Having different types of capacitors (electrolytic, film, silicon, tantalum, etc.), which types would be the optimal choice for polar/non-polar pair in this common configuration:

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I understand the reason for having two or more caps of different capacitance values. Though wonder, why does the pair includes a polar and a non-polar capacitor? Is it essential to include a polar capacitor, or it's OK to use two non-polar caps?

The application is for bypassing power supply for opAmps, ADCs, DACs, microcontrollers, and other low power ICs up to 100MHz bandwith. I know that electrolytic ones would be too big for surface mounting apps.

  • 4
    \$\begingroup\$ The usual reason to use a polarized capacitor is because you cannot get a non-polarized capacitor with the capictance and WV rating you want. Old designs will show polarized capacitors for 10 uF or even 1 uF because ceramics couldn't historically reach those values without other compromises. \$\endgroup\$
    – The Photon
    May 15 '14 at 18:57
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    \$\begingroup\$ @ThePhoton And now I can easily get 22uF non-polar ceramic cap. However, current designs still make schematics with '+' sign. Is it just an old habit, or I am better to use a polar one? \$\endgroup\$
    – Nazar
    May 15 '14 at 19:24
  • \$\begingroup\$ For a 22 uF ceramic cap be sure to check the temperature range and variation. Also, large ceramics (1210 and higher) can have reliability issues due to board flex or vibrations. So you might still prefer an electrolytic in some situations. Also compare prices, of course. \$\endgroup\$
    – The Photon
    May 15 '14 at 20:17
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    \$\begingroup\$ @Naz Both caps being non-polar would work too. Usually, a 22uF tantalum would be about the same mechanical size as 22uF ceramic. 22uF ceramic might be somewhat more expensive. Here's another point. It seems like you're decoupling a regulated +5V supply. In such case, a 25V rating for the cap is an overkill. Larger voltage rating increases the mechanical size. Typically, caps with 2x the max voltage (which would be 10V in your case) are used. \$\endgroup\$ May 16 '14 at 21:58

As was explained in the "possible duplicate" link, the two capacitors serve different frequency regimes: the polarized cap, though larger, responds to lower frequencies, while the smaller, nonpolarized cap handles much higher frequencies (or, if you prefer, longer and shorter transient current demands). The polarized capacitor is typically either an aluminum electrolytic or a tantalum capacitor. The non-polarized is usually a ceramic type.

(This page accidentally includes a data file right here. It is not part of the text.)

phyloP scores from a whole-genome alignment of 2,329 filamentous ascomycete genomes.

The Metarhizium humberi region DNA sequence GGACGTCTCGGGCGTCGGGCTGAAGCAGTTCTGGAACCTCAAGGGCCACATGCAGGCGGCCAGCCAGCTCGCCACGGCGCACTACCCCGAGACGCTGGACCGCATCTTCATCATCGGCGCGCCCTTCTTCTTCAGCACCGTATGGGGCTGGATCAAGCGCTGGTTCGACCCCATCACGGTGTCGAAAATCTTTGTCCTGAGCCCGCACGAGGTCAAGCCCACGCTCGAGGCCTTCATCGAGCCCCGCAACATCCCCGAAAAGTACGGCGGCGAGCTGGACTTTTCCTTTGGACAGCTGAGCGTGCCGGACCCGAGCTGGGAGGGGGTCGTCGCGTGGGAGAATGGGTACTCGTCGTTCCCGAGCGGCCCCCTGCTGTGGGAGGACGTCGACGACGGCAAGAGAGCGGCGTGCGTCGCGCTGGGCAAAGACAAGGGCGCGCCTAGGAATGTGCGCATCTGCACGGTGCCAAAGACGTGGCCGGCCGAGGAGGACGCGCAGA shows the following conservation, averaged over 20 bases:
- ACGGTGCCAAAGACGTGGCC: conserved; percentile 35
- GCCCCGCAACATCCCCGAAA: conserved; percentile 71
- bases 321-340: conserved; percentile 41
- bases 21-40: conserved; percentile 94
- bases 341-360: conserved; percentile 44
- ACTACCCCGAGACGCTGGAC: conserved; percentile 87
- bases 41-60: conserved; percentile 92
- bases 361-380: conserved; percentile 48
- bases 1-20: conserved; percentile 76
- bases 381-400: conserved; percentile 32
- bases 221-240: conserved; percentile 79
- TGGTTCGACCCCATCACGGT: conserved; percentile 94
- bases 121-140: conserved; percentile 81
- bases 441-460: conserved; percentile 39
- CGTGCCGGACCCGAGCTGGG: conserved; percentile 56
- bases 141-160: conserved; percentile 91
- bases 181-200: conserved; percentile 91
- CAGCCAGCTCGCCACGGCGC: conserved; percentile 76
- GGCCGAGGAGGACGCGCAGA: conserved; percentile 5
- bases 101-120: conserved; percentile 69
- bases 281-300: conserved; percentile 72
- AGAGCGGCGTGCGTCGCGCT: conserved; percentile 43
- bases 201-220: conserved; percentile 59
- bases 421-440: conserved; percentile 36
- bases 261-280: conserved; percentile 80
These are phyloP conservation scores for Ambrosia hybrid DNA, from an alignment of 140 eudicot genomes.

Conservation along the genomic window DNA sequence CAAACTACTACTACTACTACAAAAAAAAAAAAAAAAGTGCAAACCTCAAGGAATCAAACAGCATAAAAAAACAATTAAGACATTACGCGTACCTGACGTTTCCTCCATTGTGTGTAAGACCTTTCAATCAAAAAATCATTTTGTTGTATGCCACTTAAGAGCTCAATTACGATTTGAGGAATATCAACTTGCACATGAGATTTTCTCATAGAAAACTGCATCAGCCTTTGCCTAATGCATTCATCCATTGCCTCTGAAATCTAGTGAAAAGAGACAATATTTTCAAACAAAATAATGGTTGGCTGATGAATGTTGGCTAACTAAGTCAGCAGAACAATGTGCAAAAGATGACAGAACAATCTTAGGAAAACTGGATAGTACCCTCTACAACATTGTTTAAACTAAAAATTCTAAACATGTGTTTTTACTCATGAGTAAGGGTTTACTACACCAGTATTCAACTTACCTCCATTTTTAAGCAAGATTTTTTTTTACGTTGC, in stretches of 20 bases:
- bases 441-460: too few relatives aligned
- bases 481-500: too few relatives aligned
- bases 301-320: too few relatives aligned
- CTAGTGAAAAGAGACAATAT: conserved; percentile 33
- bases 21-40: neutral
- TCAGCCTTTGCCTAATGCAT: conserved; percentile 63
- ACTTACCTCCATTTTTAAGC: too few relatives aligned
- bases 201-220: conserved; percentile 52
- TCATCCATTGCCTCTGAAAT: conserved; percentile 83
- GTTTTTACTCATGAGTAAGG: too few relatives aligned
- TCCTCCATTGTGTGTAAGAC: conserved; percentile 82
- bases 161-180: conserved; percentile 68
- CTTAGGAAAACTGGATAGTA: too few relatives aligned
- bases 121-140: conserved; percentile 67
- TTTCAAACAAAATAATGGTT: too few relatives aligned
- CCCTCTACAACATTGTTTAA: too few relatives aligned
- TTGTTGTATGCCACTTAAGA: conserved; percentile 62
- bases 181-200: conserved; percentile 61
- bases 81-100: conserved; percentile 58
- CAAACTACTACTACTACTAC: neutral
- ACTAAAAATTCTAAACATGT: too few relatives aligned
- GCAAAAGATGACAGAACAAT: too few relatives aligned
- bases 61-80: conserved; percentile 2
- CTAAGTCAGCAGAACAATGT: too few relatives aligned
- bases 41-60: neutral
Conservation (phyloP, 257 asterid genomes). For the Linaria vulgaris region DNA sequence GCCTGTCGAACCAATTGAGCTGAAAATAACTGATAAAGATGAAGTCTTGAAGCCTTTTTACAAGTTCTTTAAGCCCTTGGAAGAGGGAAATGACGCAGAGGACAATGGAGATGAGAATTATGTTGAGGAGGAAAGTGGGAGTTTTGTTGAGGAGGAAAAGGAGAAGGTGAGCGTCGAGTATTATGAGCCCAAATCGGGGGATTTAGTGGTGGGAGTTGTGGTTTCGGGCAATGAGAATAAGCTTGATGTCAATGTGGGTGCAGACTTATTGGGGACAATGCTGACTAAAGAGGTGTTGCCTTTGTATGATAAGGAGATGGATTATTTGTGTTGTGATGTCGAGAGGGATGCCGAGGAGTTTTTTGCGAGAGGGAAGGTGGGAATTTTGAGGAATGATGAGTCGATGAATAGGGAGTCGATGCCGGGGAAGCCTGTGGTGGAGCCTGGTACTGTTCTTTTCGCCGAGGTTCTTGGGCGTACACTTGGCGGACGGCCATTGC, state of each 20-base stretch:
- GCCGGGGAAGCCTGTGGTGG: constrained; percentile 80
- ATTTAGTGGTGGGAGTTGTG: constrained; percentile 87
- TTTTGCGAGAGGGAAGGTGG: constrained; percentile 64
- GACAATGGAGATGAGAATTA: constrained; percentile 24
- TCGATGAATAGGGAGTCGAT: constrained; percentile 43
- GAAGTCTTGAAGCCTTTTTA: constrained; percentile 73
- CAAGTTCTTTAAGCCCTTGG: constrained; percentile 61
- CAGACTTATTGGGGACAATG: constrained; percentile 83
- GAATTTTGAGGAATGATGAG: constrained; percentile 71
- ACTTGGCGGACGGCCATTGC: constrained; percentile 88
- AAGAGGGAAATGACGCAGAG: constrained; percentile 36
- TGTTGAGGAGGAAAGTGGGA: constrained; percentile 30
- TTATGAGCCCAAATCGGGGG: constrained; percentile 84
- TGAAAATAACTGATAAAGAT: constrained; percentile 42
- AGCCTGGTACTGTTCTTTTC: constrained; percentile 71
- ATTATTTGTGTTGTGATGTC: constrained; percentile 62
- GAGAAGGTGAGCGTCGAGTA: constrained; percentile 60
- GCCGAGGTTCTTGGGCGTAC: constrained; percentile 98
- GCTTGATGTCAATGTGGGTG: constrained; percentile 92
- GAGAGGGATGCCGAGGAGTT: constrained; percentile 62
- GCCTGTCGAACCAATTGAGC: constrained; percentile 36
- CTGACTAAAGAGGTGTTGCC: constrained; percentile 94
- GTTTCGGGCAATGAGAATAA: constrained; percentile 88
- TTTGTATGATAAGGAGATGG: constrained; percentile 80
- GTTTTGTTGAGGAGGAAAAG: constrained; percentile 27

In a previous thread, I recommended tantalums for the polarized cap, and still do. For a given voltage and capacity they are smaller and have better frequency response. My recommendation was criticized on the basis that, if improperly selected or installed, tantalum caps can explode and injure an experimenter. I've burned out my share of tantalum caps, and they smell godawful, but I've never had one explode.


electrolytic ones would be too big for surface mounting apps.

is simply untrue. For the values shown above, for instance, Digikey reports 178 choices in SMT.

  • \$\begingroup\$ I understood that large capacitance better handles lower frequencies, whereas smaller capacitance filters higher frequencies. But does one of the caps have to be a polar one, or they both can be non-polar? \$\endgroup\$
    – Nazar
    May 15 '14 at 19:59
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    \$\begingroup\$ Up to about a decade ago, for medium (1uF - 100uF) caps, tantalum was king, with aluminum electrolytics a decent second. This is probably no longer true, and you can use large non-polarized ceramics instead. There is some evidence that ceramics, by their nature, are less tolerant of mechanical stresses than the alternative, but this should not be a factor for what you're doing. \$\endgroup\$ May 15 '14 at 20:54

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